GG: In 2011, do you envision growers having more access, less access or about the same amount of access to credit as last year?

BS: Growers will have more access to credit in 2011. After two years of timidity, banks are once again seeking to build loan volume. They have already recognized their loan losses and are ready to get back to business. Bank of the West, which has the only office dedicated to this industry on a national basis, is very interested in extending credit to greenhouse growers.

GG: Any thoughts on the U.S. economy in 2011? Do you expect improvement, more of the same or something else to take place?

BS: I believe the economy will be mixed. People who have retained their jobs will start spending more, but unemployment will remain high and that will limit the recovery. Housing starts, while improved from the trough of the past two years, will remain at historically low levels not perceived before 2008. Greenhouses should continue to do well in spite of the economy, but nurseries will have to continue to find new markets and keep costs under tight control.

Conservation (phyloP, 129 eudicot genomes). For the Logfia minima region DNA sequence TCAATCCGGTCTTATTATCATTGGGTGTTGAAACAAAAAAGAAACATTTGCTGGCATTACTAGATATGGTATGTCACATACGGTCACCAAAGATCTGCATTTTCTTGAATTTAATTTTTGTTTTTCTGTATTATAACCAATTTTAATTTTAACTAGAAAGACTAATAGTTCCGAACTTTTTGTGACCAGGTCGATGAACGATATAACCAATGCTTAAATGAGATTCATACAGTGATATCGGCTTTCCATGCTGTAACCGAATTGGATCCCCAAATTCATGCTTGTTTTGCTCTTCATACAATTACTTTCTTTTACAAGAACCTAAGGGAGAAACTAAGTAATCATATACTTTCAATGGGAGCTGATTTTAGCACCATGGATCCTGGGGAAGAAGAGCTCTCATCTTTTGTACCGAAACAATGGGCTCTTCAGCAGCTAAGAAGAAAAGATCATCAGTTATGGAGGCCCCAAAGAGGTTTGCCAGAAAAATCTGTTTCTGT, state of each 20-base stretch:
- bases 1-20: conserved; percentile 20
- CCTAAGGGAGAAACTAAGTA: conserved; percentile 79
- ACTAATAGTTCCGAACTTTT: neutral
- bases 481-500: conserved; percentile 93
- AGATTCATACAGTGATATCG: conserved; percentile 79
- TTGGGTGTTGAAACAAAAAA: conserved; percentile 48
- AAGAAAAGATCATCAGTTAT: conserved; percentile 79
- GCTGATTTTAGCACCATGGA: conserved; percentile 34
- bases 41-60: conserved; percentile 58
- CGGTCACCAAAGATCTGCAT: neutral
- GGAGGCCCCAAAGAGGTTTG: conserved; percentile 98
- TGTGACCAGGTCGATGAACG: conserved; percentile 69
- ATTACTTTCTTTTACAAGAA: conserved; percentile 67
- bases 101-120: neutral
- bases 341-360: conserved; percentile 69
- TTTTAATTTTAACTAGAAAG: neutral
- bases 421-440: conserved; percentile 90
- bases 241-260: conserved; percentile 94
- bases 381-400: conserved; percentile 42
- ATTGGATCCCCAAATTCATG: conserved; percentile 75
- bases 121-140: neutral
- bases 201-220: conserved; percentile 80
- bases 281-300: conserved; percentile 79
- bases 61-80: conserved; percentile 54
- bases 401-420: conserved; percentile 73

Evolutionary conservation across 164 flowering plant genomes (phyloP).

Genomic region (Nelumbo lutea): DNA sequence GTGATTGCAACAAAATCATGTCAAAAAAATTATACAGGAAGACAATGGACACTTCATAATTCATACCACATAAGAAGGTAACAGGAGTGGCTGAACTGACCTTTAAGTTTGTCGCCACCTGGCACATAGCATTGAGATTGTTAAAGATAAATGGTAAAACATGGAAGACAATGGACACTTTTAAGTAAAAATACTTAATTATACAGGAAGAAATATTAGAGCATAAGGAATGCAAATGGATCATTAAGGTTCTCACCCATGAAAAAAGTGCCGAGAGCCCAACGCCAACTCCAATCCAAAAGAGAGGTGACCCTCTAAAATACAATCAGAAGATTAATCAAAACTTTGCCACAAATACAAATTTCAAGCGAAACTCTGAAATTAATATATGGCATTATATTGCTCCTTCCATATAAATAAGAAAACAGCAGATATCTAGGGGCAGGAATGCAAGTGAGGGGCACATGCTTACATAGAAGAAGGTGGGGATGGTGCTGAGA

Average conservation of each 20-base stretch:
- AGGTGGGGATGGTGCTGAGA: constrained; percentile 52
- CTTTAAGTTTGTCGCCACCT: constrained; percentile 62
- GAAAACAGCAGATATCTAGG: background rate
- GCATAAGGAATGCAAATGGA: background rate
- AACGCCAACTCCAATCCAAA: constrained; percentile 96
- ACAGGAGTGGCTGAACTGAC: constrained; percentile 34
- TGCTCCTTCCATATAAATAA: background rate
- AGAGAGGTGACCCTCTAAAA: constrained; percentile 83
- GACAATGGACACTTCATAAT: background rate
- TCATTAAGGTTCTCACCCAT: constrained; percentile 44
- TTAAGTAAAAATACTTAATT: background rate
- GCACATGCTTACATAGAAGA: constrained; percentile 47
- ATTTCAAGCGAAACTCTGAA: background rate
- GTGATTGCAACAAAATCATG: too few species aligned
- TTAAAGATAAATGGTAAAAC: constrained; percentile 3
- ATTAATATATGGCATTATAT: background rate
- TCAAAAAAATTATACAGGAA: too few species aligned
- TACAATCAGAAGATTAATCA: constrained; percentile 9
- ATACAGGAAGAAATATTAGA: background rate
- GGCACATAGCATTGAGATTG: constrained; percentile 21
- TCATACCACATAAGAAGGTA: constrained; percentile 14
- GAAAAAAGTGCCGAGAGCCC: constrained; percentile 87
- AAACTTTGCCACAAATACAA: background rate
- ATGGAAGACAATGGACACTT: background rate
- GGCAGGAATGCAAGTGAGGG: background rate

GG: From your point of view, what should greenhouse and nursery growers be doing to put themselves in better states financially?

BS: They need to build working capital and watch their cash. One of the surprising, but very positive, things about the good spring in 2009 was the fact that most greenhouse growers were determined to hang onto their money. The temptation was strong to add greenhouse acres and invest in automation, but most realized that given the current economy and banking environment it was important to have more of a cash cushion to ensure they got through the next spring. Running out of cash during the shipping season is a bigger concern for nurseries and greenhouses than sustaining an operating loss.